Research into how the brain processes communication functions is
critical to helping stroke survivors recover lost language skills
About the Photo:
Research by Judy Walker, UMaine associate professor of communication
sciences and disorders, focuses on cognitive and linguistic
impairment following central nervous system damage.
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Bob Lundstrom had just finished
speaking on the phone with a lawyer and with the head of his company in
Sweden when a strange feeling came over him. It was as if his brain "was
Unaware of what was happening or of the severity of his condition, the
Georgetown, Maine, resident tried to continue his normal morning
routine. He stopped at the local post office, but left abruptly when he
was unable to communicate with the postmaster. Although Lundstrom was
unaware of it, his speech was incomprehensible, something of a "word
Lundstrom, a physicist and founder of his own wire-making company, then
drove to Bath to meet his wife for lunch driving, he recalls, "as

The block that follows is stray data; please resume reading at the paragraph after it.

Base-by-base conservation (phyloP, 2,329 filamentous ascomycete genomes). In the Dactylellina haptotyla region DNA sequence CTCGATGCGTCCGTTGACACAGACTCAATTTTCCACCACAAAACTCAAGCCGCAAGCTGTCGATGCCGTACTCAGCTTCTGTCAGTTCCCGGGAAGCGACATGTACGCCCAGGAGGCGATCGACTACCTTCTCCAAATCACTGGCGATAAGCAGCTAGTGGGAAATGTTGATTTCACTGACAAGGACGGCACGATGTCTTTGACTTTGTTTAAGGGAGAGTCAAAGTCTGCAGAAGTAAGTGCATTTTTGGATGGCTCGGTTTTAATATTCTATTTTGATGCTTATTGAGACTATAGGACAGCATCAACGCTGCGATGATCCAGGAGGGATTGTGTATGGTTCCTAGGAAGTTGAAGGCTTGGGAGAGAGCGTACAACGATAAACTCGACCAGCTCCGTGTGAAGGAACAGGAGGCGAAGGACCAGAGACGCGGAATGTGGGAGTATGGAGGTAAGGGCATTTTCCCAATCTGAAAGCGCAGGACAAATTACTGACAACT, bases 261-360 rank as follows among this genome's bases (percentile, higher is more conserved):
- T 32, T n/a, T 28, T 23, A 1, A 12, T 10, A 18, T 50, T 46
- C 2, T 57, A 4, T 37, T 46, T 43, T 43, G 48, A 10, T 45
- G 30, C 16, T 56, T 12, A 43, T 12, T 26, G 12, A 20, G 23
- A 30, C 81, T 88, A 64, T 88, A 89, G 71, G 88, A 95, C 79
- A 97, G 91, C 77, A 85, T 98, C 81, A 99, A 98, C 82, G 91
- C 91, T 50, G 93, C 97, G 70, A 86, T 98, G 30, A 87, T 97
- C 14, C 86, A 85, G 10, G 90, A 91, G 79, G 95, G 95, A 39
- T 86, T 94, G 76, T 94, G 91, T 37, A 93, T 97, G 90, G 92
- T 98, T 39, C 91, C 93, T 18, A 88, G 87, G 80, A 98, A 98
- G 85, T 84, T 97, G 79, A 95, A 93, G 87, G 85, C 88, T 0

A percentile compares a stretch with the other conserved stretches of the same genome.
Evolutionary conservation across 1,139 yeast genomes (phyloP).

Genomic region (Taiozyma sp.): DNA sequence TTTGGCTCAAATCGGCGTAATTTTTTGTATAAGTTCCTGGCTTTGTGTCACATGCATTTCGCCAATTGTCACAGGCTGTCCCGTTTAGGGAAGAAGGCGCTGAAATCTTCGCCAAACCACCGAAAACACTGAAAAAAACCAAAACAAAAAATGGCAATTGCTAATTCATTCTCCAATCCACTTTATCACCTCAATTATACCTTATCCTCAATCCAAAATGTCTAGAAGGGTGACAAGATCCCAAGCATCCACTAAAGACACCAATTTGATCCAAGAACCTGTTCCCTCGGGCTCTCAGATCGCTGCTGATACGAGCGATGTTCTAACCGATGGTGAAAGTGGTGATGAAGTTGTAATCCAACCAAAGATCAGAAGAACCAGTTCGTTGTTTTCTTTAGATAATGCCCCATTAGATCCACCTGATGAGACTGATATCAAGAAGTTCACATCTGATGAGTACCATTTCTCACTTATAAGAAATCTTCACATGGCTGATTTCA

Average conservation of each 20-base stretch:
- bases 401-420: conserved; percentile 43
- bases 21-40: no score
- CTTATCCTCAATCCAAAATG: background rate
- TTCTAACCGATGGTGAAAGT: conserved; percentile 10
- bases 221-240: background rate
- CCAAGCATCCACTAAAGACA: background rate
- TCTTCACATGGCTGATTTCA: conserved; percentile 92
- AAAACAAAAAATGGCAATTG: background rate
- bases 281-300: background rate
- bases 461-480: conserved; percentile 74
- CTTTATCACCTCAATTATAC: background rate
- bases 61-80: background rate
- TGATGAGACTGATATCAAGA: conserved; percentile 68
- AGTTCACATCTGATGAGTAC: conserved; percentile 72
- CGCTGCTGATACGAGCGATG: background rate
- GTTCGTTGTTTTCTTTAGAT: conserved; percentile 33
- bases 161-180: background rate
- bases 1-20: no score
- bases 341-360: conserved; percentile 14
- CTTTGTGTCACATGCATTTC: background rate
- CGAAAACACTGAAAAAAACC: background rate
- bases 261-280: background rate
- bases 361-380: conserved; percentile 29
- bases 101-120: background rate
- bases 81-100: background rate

though I was drunk," the road appearing to him as though he was looking
backward through binoculars. By the time he arrived, it was clear
something was wrong, but Lundstrom could not articulate what he was
Such a sudden inability to communicate is one of the symptoms of stroke,
the nation's third leading cause of death. Those who survive strokes
often are unable to read, write or talk. Others like Lundstrom, who had
a stroke in 1996, may only be able to express part of their message,
without the appropriate or logical arrangement of words.
Their inability to process or produce language because of brain damage
is known as aphasia, which affects more than a million people in the
United States, according to the National Aphasia Association. People
with aphasia lose the ability to process and produce language in the
part of the brain that is damaged by stroke, says Judy Perkins Walker, a
University of Maine researcher and associate professor of communication
sciences and disorders.
Walker, who would eventually meet Lundstrom at a stroke survivors'
support group meeting, understands what happens when a stroke or brain